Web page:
Lightbulbs, crockpots, toilet paper, and an immense appreciation for residents of Whitecourt

·5 min read

On Saturday, December 4, the big tree in front of the Whitecourt Town Office will be glowing with red and green bulbs all over it to kick start the evening’s parade. The lights on the tree signify a donation to the Whitecourt Food Bank as part of a long-standing fundraiser. Whitecourt Food Bank Director Lori Coffey has been with the organization for sixteen years and said, “we’ve been doing it forever, and we rely on it.”

Residents can purchase a light for $20, which supports the Whitecourt Food Bank. Lights are either red or green, with the green ones signifying in memoriam. “If you put in for an in-memoriam bulb and you drive by the tree, you know that what you’ve paid helps the food bank, and you remember your loved one at the same time. It’s a neat thing, and it’s a treasured Whitecourt tradition.”

Staff do all they can to stretch each dollar as far as possible. The tree event is a big part of that. “It helps keep us open. It’s all those little, tiny things that come together to make us happen. It’s very helpful to us, and the visual part of it remains for a while so you can see what your money did and that you are helping the community,” said Coffey, about the tree remaining lit for several weeks.

As the holidays continue, residents are urged to remember the Whitecourt Food Bank as they plan their activities. “There are drop boxes at events like Dionne’s light up in Woodlands County. Keep those in mind and bring some items along with you to donate. Whatever you can do is helping us.” Coffey said that if she had a wish list of items to be donated, she would wish for ham and turkeys for Christmas. “That’s not something we normally get, but I would love to be able to include that.”

One item that Coffey regularly asks for is toiletries. “We can’t afford to buy them, but they are so needed. Households need toiletries when we are stocking them up with food. It’s important. I always ask to keep that as a top priority because I’ll always buy food, but I’ll never buy toiletries.” One item they regularly run out of is deodorant. “We never have enough. We also need feminine products and things like shampoo and conditioner. Those are expensive, and when your house runs out of food, all those things run out too.”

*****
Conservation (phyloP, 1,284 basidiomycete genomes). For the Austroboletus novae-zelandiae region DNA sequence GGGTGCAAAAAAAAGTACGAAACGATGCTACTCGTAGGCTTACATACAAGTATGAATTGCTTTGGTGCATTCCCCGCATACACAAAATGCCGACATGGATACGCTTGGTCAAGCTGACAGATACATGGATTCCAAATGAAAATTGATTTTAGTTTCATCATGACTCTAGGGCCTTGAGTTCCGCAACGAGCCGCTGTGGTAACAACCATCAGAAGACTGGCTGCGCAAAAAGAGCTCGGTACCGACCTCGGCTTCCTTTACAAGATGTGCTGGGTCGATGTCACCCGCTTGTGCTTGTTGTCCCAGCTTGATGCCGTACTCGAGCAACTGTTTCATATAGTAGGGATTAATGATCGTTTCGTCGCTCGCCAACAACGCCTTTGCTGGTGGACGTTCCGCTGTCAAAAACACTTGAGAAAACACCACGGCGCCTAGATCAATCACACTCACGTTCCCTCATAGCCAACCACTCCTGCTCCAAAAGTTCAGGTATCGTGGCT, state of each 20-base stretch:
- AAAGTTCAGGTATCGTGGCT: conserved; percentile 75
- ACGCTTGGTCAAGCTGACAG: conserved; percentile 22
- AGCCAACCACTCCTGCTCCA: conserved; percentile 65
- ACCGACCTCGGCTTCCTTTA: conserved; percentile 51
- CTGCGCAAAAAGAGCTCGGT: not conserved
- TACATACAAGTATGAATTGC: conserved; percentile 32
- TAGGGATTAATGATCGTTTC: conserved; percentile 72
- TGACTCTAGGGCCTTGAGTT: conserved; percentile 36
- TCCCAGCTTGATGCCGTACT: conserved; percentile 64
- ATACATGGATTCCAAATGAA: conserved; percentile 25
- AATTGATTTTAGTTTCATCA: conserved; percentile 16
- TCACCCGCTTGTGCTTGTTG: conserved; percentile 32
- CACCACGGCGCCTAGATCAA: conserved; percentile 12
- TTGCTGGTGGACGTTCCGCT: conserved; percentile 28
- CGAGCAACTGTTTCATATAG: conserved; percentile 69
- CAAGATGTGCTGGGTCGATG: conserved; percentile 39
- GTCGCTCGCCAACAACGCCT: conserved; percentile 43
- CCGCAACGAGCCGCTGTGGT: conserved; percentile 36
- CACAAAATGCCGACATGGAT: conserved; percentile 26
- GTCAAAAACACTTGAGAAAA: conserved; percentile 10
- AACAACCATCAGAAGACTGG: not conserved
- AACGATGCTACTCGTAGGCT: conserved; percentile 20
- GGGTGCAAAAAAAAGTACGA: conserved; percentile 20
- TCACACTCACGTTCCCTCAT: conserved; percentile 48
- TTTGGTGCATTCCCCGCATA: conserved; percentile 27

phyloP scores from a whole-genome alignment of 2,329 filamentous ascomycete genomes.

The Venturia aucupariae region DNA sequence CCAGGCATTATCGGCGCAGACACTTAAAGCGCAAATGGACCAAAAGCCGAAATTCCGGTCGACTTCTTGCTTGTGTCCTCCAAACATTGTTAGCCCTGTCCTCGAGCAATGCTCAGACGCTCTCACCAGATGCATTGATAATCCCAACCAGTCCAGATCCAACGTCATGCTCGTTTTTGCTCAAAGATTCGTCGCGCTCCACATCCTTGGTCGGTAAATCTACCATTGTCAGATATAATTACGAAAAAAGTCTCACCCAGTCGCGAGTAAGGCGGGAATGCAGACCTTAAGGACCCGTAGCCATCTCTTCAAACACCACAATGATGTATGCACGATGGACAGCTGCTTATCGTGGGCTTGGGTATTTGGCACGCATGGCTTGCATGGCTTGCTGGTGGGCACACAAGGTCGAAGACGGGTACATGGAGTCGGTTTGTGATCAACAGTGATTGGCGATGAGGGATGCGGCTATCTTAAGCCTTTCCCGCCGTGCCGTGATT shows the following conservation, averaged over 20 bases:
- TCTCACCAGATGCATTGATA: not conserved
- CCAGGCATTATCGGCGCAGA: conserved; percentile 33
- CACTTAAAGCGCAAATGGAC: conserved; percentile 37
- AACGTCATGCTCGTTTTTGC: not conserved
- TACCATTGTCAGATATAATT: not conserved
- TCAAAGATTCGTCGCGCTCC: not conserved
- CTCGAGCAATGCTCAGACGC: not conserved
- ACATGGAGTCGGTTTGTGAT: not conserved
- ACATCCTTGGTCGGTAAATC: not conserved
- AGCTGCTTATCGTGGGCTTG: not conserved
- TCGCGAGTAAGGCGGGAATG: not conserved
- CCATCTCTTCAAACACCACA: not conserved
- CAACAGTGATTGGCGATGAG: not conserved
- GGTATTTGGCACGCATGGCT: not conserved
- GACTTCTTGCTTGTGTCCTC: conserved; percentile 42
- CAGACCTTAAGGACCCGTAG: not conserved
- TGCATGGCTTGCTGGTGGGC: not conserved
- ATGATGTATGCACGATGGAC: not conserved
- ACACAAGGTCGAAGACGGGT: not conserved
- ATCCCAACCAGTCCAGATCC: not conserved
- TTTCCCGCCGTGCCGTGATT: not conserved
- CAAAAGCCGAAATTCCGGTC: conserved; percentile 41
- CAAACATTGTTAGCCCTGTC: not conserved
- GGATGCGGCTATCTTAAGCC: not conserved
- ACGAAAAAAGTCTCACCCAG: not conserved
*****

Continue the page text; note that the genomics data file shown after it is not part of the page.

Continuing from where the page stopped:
Coffey said that she and the staff always try and make their clients whole again. “We want you to be able to go home and function for a couple of weeks. That’s our goal. We try and make sure we take care of as much as possible, to the best of our abilities.”

As for the need in town, Coffey said that things are continuing to rise. One of her programs, the perishable boxes, are given out almost daily, and they are gone within a minute because people are standing outside waiting for their chance to get one. “The need has increased, and I watch it every day that I work. We’re just trying to meet those needs the best that we can. We are doing ok right now, but I’m worried about January. It’s not going to be pretty because all the benefits are cut off, and lots of people aren’t working.”

Coffey said she needs to stay prepared for what the new year brings. “I don’t see the need declining anytime soon. I need to be prepared and stocked up, and ready for these things. If we get hit hard in a month, I have to be able to handle that and make sure everyone is taken care of.” Those looking to donate something a little extra for the season could throw some small presents for children. Coffey said she uses those to add to boxes throughout the year when there is a birthday. She said that’s something they do that’s a bit extra but that they appreciate receiving those little things.

“Whitecourt is an amazing community. They make sure that we are supported, businesses and people. I have to show my gratitude for the support we receive from the community because it’s really strong. It needs to be said. It’s on point.”

Recently, the food bank received an influx of toilet paper from Ecole St. Joseph School after their annual fundraiser. “Those students give us enough toilet paper for the year through that fundraiser. It’s awesome! Other schools do cereal drives which are huge for us. They are the ones that come up with these ideas, not me. It’s so incredible because it takes such a burden off of us.”

Coffey said that she had just wrapped up a grant-funded project that enabled her to purchase crock pots for isolated or elderly in the community. “We thought that giving them crockpots would be a good idea. The kit included a crockpot, utensils, measuring cups, peelers, spatulas, a cookbook and then a bag of food and a bag of meat.” She said thanks to a great deal on products from Mike at Canadian Tire, she provided a complete kit to 75 people. “This was one of my favourite projects I’ve ever done. That’s more proof of what this town does. Mike took care of me there at the store so that I could help other people. It’s a beautiful thing.”

Coffey said they knew from their clientele who would benefit most from the grant opportunity and that once the names were figured out, they delivered them. “I’m welling up all the time. It’s a good feeling, and I’m happy that I could make their day. It brings me joy.”

Serena Lapointe, Local Journalism Initiative Reporter, Whitecourt Press

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